Observer, Volume XXXIV, Issue 20, 24 January 1914, Page 2
An Immoral Florin
A TRIFLING minority of excellent- Auckland people affect to believethat the morals of the community will decay lamentably if individuals chance two shillings in an endeavour to achieve by lottery a substantial prize. We respect the views of the local clergymen who decided tocall on Mr Massey to revoke his permission to a lottery promoted to raffle prizes at the Exhibition. Zeal is a very fine virtue. It enables a comparatively small body of people such as the Home Mission Executive of the Methodist Church to counsel a deliberate breach of agreement between two parties, one being the Government of New Zealand and the*
other the said promoter. The point of course, is "Do the people, of Auckland want lotteries ?" If the people <of Auckland want lotteries and the •Government of New Zealand gives permission to hold lotteries, should the people be debarred from indulging in the most ancient form of speculation by a fractional percentage of zealots who object to this particular form of gambling ?
Admitting that it is a part of the Tausiness of organised religious bodies ■to assert dissatisfaction with most commonplace human activities, it is to be regretted, for the sake of the zealots, that their demands never have the effect they desire. To kill the speculating tendency in human -beings is to destroy a part of the human being's nature. All human activities are speculative. If it is a moral crime to buy a two shillng chance of a nugget, it is a moral crime to spend £1 on a dish, pick and shovel to dig for nuggets in ground that does not necessarily carry gold. Yet the zealots wouldn't call on the Government to -prevent the storekeeper from selling shovels to speculative fossickers. A mental speculation occurs. An enormous proportion of people chance mon•ev for a problematical return from the totalisator, from the land, from trade, from anything. The last Auckland totalisator figures show how very large a proportion offend the susceptibility •of the zealots. The small minority object very much." They are always objecting. The speculation is : does the large proportion or the small proportion represent human normality? Is it to be believed that the majority are bad and abandoned people, while the protesting minority are m very fact the Elect ?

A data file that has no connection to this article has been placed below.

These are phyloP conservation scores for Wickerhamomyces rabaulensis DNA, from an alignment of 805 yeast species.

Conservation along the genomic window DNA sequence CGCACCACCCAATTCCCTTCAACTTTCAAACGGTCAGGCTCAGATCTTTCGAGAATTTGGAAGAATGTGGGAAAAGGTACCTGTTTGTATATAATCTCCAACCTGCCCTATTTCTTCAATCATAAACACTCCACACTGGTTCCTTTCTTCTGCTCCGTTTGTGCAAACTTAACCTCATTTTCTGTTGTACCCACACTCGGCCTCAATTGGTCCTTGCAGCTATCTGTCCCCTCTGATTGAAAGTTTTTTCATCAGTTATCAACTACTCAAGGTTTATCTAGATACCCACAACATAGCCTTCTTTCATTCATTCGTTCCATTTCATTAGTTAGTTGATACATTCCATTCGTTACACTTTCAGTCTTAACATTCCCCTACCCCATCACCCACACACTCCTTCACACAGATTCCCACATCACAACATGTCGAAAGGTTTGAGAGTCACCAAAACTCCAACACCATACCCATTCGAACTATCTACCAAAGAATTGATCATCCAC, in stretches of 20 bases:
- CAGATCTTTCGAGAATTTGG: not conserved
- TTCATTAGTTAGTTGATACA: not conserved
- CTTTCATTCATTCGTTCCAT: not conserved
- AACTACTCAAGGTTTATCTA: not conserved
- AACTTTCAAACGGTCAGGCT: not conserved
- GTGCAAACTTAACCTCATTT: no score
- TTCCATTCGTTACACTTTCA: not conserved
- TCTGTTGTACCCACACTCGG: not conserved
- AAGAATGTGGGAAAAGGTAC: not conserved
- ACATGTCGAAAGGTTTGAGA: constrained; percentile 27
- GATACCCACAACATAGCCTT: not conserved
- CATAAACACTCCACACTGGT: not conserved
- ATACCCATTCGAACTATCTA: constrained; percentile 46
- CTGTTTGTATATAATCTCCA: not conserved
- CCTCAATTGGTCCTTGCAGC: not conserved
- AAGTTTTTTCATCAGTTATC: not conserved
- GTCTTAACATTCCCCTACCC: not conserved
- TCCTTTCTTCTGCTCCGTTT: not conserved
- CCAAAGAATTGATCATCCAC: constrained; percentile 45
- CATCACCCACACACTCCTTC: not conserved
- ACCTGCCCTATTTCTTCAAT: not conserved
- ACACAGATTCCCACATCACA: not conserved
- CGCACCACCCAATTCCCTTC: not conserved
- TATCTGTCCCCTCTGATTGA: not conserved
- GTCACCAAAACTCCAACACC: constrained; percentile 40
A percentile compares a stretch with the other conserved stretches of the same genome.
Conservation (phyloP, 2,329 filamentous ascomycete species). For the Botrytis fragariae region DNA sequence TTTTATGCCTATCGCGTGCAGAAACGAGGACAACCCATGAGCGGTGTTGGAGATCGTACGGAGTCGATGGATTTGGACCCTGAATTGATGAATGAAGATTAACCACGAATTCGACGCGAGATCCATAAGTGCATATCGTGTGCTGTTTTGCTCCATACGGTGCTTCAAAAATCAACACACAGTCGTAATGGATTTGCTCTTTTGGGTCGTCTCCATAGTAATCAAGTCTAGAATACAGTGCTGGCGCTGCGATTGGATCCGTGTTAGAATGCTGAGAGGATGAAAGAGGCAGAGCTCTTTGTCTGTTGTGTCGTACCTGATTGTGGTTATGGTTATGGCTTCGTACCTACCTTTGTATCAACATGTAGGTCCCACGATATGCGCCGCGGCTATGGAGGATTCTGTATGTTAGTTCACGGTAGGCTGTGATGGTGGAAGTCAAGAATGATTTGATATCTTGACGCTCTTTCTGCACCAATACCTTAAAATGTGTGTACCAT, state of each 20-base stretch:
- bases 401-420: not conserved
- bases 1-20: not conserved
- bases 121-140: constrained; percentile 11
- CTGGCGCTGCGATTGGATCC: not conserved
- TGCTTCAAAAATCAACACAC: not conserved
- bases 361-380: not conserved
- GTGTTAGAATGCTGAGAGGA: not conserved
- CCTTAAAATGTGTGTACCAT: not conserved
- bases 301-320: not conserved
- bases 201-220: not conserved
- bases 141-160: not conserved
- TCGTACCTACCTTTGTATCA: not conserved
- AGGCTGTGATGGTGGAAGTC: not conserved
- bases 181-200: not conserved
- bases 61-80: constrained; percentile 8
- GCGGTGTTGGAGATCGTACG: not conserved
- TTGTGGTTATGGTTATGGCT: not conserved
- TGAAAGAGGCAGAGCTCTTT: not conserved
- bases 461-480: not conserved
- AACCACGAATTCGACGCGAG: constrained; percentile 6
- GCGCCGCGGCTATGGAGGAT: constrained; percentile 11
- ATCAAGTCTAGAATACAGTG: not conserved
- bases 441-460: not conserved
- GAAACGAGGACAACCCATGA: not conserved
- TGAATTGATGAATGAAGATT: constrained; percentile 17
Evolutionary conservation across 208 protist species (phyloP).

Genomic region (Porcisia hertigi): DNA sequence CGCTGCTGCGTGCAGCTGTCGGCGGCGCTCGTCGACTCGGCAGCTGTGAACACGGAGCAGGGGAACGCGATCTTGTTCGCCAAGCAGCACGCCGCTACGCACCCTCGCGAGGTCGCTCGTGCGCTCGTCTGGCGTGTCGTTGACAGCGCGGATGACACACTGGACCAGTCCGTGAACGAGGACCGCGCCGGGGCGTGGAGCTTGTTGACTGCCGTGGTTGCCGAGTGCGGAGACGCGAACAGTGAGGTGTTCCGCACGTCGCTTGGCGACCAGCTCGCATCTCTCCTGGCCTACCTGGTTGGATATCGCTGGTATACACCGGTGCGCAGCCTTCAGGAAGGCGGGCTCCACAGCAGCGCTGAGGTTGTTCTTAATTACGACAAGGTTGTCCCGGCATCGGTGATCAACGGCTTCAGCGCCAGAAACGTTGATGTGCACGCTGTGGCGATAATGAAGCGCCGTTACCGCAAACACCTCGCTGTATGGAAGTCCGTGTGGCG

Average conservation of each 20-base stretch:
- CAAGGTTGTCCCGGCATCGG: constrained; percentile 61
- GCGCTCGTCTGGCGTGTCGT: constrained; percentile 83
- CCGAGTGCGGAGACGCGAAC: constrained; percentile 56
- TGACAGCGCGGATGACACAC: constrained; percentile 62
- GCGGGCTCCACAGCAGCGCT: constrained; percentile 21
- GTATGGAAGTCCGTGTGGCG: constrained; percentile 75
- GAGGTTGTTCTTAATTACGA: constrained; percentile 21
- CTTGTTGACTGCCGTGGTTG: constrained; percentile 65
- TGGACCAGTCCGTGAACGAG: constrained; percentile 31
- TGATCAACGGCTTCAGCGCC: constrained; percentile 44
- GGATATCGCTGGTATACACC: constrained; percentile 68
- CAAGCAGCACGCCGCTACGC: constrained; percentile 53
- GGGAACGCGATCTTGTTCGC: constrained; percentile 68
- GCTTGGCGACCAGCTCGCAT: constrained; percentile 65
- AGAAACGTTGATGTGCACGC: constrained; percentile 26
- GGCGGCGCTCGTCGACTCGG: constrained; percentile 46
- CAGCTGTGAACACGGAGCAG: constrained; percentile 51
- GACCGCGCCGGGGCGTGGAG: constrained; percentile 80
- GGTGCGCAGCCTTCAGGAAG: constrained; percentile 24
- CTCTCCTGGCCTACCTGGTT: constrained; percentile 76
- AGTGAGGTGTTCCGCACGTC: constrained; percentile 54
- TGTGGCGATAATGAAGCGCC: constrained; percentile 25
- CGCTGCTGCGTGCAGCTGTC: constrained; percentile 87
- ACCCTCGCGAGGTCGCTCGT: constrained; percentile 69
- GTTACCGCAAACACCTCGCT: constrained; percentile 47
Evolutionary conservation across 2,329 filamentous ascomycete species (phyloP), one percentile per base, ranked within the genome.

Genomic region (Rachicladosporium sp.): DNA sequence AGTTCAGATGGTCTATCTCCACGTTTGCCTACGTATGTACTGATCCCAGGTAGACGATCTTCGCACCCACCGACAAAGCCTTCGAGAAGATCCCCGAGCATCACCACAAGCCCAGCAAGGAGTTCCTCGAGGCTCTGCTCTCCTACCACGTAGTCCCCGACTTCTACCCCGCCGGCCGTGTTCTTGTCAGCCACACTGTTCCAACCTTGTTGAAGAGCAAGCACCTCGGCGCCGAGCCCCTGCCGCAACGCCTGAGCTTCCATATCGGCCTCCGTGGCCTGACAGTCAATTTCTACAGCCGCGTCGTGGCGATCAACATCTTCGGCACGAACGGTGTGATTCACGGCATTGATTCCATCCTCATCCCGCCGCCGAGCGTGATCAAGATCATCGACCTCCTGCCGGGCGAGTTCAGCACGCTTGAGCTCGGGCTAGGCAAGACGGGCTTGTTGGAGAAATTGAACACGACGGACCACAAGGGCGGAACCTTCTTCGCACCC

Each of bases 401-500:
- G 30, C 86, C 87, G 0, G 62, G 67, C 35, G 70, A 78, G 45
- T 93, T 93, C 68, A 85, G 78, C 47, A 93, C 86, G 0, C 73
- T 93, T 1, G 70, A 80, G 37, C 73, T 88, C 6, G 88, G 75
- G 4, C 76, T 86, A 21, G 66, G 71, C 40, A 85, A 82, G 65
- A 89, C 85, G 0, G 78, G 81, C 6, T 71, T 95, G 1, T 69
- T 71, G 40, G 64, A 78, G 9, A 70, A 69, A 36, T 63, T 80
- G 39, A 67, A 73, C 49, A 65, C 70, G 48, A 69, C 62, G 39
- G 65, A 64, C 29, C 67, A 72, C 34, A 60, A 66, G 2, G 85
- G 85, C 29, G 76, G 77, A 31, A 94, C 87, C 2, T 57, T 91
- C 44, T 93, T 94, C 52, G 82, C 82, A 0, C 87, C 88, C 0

Don't you think that professional and industrious protesters are sometimes less concerned with the inferiority of everyone to themselves, than in -pandering to their own self esteem P What partcular quality does a theological education give to a man that he should always consider himself •fitted to judge his fellow man and lay down rules for his conduct ? What authority, for instance, does any organisation assume for its dictation to i;he majority of the people ? The assumption of the anti-ordmary-maii -zealot is that the ordinary man is of -poorer mental calibre than the zealot, without right to direct his own acts. He is always pained and surprised that ■humanity doesn't see through his eyes. The periodical attempts of small organisations of all kinds in New Zealand to dictate to the whole population are always grotesque. In many cases they have, however, induced governments to frame irritating regulations. To expect a government which holds to 'the "ballot or gamble system in land •settlement, legalises the totalisator and above all subsidises sums raised for -charitable purposes, to break a covenant is rather abßurd. Who shall say that the two large building funds -raised in Auckland for two charitable institutions and blessed by the zealots were not the very finest examples of the lottery system we have ever had in this city ? The committee who so object to the speculation by citizens of a Tuodest florin saw nothing immoral about the raising of those many thou•sands. Neither do we. But both appeals are twin brothers.